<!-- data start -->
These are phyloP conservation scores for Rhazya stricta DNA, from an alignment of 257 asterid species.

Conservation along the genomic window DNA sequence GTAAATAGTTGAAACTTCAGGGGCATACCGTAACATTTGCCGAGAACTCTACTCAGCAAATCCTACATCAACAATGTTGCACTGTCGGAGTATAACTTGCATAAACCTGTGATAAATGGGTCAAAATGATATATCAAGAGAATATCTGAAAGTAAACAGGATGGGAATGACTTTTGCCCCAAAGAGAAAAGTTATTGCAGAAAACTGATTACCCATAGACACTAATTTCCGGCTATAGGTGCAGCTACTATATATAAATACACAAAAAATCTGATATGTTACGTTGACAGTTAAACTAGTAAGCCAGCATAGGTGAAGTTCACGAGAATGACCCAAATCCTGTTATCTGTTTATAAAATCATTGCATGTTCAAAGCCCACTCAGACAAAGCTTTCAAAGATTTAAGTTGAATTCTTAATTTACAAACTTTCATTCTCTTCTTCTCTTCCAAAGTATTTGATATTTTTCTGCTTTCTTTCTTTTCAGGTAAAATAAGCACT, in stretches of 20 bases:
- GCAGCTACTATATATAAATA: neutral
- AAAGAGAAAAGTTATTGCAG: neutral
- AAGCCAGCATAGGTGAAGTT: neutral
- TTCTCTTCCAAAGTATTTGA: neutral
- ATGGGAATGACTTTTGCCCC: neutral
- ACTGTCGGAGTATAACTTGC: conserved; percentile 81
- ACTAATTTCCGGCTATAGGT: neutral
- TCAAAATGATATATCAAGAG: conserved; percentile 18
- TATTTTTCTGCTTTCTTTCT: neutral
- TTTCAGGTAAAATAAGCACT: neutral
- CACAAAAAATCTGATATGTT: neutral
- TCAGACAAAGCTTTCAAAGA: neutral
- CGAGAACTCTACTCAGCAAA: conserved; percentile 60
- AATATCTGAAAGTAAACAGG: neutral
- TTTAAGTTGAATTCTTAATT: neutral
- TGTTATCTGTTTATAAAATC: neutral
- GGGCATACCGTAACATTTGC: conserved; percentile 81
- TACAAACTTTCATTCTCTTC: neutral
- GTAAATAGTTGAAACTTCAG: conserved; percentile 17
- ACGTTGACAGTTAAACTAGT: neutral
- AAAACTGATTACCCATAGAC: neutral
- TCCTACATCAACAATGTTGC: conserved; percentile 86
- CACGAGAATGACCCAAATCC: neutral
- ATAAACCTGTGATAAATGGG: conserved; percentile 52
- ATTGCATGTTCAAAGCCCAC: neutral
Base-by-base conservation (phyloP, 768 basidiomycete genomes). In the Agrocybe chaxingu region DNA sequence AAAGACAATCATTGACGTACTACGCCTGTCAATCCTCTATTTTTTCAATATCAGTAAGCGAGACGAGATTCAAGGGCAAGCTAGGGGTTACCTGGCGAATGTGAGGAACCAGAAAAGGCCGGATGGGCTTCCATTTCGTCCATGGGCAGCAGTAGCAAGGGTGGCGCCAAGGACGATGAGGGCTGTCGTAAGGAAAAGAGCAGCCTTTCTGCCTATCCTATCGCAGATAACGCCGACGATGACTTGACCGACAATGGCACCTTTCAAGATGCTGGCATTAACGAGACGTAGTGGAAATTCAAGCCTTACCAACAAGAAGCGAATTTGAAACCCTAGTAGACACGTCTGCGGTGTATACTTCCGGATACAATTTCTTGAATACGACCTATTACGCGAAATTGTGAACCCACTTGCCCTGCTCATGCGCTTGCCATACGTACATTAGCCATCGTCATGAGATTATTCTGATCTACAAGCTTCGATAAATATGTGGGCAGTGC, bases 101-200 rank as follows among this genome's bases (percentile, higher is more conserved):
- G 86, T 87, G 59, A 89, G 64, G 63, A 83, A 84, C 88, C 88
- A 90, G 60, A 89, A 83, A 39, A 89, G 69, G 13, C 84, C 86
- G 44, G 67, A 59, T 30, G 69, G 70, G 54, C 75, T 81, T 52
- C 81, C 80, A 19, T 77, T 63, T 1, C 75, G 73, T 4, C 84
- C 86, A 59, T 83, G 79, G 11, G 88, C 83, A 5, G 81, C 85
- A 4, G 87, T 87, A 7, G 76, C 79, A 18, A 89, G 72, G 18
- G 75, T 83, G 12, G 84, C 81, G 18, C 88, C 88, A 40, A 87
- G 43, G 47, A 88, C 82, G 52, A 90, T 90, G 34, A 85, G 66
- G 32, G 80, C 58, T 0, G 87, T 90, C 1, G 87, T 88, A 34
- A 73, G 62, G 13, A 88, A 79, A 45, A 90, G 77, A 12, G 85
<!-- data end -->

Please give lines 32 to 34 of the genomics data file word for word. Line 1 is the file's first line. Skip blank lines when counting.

- C 81, C 80, A 19, T 77, T 63, T 1, C 75, G 73, T 4, C 84
- C 86, A 59, T 83, G 79, G 11, G 88, C 83, A 5, G 81, C 85
- A 4, G 87, T 87, A 7, G 76, C 79, A 18, A 89, G 72, G 18